Jon Schwarz highlights a Washington Post excerpt from the latest book by Bob Woodward on the Trump administration.
After Syrian President Bashar al-Assad launched a chemical attack on civilians in April 2017, Trump called [Defense Secretary James] Mattis and said he wanted to assassinate the dictator. “Let’s fucking kill him! Let’s go in. Let’s kill the fucking lot of them,” Trump said, according to Woodward.
Mattis told the president that he would get right on it. But after hanging up the phone, he told a senior aide: “We’re not going to do any of that. We’re going to be much more measured.” The national security team developed options for the more conventional airstrike that Trump ultimately ordered.
Then we have this report about how the Trump administration plotted with military elements in Venezuela to overthrow president Nicholas Maduro before deciding tk not go through with it (at least as far as we know).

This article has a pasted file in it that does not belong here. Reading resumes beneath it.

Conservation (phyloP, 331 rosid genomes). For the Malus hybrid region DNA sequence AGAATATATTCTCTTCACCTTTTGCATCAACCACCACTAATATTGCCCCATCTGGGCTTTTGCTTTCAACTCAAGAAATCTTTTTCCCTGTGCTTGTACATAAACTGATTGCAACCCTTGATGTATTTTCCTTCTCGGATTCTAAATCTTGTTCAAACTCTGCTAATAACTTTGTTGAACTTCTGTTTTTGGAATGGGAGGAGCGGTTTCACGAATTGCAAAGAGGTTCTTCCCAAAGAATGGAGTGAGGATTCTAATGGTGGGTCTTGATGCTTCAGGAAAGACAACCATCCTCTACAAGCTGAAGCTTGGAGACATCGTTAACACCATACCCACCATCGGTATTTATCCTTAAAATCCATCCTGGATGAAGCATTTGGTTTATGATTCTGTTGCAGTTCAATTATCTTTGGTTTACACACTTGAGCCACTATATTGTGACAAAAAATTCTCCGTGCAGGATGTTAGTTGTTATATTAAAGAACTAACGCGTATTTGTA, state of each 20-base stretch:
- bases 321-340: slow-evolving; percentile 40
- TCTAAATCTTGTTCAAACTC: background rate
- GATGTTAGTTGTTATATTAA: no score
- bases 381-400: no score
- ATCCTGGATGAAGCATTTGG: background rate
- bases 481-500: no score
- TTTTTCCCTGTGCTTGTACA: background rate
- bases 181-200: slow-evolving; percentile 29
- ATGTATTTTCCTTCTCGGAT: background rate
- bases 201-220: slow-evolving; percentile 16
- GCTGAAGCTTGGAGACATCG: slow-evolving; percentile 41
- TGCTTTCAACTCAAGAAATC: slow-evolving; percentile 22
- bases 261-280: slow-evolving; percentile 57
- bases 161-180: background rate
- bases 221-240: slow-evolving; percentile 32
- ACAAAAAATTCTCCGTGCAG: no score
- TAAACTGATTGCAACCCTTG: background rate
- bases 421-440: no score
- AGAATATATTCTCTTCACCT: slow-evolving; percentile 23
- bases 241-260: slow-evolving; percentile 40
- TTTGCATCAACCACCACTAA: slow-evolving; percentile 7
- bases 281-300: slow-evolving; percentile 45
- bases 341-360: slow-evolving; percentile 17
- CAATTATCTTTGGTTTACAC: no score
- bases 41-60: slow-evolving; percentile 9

The U.S. held at least three meetings with Venezuelan military officers before deciding not to help them overthrow President Nicolas Maduro, the New York Times reported on Saturday, citing unidentified U.S. officials and a former Venezuelan military commander who participated in the talks.
You can expect these stories to cause just a blip and then quickly disappear from the news. That is what always happens with such stories. What is noteworthy is not that the US government so blatantly intervenes in the internal affairs of other countries, to the extent of ordering the overthrow or even the murder of their leaders. That is so well known as to be barely worth mentioning anymore. What is significant is that the media can largely ignore stories of such gross interference in other countries while simultaneously issuing shrill cries of alarm at even alleged marginal attempts by other countries to influence US elections.
It is a telling sign of the remarkable propaganda system that exists in the US where the government does not have to dictate to the media what to say. They reflexively censor themselves.